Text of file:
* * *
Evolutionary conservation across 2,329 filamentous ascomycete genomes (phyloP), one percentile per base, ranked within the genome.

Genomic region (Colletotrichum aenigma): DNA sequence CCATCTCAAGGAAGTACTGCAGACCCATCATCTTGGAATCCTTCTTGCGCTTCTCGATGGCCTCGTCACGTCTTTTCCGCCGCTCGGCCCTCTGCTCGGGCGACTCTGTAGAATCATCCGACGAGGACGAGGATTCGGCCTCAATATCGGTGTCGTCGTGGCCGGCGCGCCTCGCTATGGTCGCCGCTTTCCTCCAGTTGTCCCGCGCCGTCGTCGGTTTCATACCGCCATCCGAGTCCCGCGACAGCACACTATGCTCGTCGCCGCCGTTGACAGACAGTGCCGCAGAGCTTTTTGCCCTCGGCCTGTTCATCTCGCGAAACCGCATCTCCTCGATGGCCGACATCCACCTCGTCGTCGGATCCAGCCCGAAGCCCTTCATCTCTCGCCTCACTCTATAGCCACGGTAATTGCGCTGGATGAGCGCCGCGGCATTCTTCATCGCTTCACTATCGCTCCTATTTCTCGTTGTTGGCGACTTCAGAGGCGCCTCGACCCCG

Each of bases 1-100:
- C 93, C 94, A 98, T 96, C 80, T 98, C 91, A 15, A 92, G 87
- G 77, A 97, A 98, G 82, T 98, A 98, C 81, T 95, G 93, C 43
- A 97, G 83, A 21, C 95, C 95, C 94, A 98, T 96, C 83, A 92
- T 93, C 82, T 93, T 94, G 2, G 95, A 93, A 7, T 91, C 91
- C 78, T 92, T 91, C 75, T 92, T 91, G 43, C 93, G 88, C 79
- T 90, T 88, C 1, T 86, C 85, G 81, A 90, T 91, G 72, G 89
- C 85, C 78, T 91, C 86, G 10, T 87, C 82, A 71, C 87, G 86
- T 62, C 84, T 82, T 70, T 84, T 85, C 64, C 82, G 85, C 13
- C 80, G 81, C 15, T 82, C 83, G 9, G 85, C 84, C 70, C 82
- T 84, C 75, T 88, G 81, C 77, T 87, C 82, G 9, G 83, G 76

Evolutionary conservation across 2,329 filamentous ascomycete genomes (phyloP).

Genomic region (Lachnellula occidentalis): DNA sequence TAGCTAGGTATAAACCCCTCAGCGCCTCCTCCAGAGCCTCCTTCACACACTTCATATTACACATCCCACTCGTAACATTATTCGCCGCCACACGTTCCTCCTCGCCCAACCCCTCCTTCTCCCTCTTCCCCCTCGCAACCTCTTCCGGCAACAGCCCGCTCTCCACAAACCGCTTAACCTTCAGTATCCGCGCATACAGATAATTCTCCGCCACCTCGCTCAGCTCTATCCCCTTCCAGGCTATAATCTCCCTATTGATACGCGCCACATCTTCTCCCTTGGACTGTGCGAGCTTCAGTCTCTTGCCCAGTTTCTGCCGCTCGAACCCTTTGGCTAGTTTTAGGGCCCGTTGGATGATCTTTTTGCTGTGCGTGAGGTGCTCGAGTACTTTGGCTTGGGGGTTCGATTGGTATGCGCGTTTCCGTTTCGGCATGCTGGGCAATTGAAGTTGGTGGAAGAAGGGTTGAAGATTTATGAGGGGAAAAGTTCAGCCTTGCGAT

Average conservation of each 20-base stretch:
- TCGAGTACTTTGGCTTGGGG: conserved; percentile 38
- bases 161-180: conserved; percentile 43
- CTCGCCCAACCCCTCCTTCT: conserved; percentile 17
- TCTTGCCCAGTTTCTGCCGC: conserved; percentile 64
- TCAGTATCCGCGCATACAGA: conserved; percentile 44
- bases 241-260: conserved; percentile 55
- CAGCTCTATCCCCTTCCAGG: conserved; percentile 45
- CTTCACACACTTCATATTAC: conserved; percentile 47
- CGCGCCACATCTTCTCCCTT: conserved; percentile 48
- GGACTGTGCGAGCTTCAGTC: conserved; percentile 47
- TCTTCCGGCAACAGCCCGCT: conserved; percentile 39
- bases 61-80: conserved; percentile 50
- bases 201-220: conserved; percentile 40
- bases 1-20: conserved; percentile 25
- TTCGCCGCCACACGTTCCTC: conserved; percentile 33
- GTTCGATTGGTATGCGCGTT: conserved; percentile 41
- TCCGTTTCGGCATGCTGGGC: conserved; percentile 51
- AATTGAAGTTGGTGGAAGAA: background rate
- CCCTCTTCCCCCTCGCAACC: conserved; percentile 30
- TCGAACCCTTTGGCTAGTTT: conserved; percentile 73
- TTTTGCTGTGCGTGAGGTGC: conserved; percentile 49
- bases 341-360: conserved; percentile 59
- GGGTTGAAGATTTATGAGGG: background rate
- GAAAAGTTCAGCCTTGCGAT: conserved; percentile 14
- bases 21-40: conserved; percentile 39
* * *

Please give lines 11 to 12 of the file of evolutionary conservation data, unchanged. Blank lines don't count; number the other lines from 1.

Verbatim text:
- T 62, C 84, T 82, T 70, T 84, T 85, C 64, C 82, G 85, C 13
- C 80, G 81, C 15, T 82, C 83, G 9, G 85, C 84, C 70, C 82